What is Data Engineering?

Data Engineering, a lesser known sibling of Data Science, primarily consisted of ETL, Business Intelligence & Data Warehousing skills. A decade ago, the size of the data was not big enough and therefore, Data Engineering would usually remain at PoC levels and did not make into production. Today, businesses are creating more and more data at an ever increasing rate. This data needs to be collected, cleaned and updated regularly or in Realtime. In parallel there have been advancement in databases technologies & storage solutions making it faster and cheaper to save & use data. Companies are therefore eager to invest in getting the most value from their data and are giving a serious focus on Data Management & processes. However, managing the entire Data landscape and pipeline processes is a full time responsibility and requires a dedicated Data Engineering team.

What does a Data Engineer do?

A data engineer could be better introduced as a software engineer plus business intelligence engineer with big data capabilities. In an nutshell, a data engineer ensures that the raw data is more useful to the organization. The exact roles and responsibilities of a Data Engineer varies across companies based on their size. From a small scale to a big organization a Data Engineer could perform under Generalist, Pipeline-centric or Data-centric roles. As a Data Engineer you may be involved in projects such as the following:
• Architecture design
• Building ETL pipelines
• Building Data Warehouse/Data Lake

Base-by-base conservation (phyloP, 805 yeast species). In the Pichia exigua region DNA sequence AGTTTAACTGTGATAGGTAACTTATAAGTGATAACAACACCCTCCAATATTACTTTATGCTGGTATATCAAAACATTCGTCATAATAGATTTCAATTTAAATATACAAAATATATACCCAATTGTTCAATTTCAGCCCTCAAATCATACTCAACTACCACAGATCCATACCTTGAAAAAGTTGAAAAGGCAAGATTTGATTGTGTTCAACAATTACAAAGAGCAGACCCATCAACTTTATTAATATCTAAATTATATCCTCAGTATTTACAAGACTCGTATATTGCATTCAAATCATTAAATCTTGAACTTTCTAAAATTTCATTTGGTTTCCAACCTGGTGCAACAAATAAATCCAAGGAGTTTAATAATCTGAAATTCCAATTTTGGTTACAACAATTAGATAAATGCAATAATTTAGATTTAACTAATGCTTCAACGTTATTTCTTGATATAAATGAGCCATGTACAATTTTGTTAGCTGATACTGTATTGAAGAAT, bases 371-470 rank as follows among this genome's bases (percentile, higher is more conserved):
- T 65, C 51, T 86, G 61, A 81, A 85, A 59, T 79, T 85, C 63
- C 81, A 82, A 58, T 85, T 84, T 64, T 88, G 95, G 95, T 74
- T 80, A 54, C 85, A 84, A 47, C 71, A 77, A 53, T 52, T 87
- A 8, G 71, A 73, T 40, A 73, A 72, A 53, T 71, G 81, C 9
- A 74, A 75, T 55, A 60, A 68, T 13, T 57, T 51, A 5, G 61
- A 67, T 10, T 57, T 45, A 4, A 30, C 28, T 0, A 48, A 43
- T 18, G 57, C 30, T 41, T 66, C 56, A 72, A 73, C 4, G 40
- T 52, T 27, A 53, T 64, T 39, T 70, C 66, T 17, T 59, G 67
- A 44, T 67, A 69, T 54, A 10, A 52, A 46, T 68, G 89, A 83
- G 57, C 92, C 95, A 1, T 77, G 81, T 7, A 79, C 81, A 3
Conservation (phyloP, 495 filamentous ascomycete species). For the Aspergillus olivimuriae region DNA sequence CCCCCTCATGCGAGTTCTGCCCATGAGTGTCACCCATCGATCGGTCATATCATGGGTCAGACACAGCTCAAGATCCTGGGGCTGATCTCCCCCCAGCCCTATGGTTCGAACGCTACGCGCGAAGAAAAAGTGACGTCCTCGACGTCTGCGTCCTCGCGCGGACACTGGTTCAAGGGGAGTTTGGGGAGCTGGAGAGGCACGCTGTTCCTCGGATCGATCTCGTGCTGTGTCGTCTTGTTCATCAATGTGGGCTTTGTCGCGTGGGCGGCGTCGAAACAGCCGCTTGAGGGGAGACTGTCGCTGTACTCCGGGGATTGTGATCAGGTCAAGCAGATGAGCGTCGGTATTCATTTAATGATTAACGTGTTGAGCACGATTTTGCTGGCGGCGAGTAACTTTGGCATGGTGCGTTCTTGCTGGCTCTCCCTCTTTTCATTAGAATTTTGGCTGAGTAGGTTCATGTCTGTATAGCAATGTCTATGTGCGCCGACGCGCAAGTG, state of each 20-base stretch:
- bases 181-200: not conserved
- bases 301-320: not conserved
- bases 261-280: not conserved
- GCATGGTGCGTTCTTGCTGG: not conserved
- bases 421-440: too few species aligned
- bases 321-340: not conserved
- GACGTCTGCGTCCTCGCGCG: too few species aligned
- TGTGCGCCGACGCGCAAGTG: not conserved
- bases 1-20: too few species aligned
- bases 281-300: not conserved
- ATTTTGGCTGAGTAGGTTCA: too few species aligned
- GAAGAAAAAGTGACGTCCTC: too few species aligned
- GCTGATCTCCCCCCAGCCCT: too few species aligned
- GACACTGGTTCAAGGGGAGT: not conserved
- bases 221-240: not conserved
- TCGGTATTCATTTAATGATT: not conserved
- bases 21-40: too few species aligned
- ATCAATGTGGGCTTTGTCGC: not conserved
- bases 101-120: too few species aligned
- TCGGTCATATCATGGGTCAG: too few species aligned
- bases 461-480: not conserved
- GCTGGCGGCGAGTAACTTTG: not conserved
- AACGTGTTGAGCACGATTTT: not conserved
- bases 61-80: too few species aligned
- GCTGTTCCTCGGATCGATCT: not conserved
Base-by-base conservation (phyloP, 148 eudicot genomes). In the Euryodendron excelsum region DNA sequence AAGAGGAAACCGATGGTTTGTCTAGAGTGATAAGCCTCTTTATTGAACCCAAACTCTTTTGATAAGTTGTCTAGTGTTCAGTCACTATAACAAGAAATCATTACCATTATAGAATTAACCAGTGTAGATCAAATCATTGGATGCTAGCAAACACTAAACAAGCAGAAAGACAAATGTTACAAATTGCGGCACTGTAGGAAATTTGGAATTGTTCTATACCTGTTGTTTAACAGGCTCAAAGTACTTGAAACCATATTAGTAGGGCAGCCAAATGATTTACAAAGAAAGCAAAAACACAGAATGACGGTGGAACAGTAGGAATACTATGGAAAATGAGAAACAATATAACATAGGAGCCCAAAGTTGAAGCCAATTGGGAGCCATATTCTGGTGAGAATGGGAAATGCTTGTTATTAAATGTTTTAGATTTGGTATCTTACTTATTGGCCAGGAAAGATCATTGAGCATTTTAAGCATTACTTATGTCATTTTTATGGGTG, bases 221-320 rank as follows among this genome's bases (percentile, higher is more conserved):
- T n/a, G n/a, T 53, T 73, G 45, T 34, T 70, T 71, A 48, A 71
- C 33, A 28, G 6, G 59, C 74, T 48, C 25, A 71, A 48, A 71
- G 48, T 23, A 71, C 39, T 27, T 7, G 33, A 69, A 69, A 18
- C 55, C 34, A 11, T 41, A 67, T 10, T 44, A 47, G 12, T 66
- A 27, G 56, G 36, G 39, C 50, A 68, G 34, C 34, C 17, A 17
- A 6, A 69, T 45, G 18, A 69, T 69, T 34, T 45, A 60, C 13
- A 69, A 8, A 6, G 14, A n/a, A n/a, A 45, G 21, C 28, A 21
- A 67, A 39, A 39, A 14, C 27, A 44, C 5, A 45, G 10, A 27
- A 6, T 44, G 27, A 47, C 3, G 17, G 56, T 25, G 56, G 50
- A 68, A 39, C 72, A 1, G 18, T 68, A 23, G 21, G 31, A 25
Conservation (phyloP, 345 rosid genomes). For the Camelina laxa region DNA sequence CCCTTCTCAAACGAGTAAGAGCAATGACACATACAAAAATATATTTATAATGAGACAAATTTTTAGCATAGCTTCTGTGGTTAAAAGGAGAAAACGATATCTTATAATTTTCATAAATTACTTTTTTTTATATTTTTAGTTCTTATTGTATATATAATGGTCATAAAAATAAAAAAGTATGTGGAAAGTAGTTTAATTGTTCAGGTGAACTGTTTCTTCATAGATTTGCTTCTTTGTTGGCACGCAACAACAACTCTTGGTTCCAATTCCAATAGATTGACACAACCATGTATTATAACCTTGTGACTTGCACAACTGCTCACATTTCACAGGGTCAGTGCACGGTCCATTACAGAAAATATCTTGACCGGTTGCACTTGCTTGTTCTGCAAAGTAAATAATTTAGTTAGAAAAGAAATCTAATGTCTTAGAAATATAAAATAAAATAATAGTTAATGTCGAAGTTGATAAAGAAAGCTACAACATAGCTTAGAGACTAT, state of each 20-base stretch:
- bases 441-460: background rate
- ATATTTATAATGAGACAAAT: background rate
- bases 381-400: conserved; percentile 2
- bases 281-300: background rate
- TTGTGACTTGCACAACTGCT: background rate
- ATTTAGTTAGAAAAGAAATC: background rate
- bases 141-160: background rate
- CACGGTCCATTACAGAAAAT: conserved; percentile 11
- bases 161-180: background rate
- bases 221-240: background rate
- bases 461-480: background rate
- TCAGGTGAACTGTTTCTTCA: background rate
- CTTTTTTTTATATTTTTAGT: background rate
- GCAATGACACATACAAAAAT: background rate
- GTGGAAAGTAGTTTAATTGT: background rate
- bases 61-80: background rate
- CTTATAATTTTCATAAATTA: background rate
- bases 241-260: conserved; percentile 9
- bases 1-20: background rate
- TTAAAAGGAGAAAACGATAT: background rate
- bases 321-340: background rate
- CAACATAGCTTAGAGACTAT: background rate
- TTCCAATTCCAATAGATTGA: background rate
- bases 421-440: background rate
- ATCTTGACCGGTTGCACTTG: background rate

• Machine learning algorithm deployment
• Manage data and meta-data
• Track pipeline stability

Should it even matter to your organization?

Yes, and the implications are directly apparent in your financial performance. There are also technical advantages to have a Data Engineering team but for this particular case it would be helpful to understand the importance of Data Engineering in terms of monetary & time savings through the ‘1-10-100’ Rule.
This 1-10-100 rule is basically a Quality Management rule, nonetheless equally relevant to Data Science projects. As we have seen that many projects did fail due to lack of a strong base, the cost of such failure is the invested money as well as the time spent on developing something which did not give any return. As mentioned before in the Data science hierarchy of needs, a strong base would help you mitigate correction costs or costs due to failure. And data Engineering ensures that this base is strong enough and resilient.

Conclusion

Businesses will always need analysis based on the most recent data stored in their data warehouses, where the data is structured, curated and made easily accessible. The way these Data warehouses are built will change with development in database technologies and more incoming data. And therefore you need Data Engineering and Data Engineers to handle these changes.

Peter Schmäling

Tushar Poojary

Tushar Poojary is a Junior Solution Architect at HUBSTER.S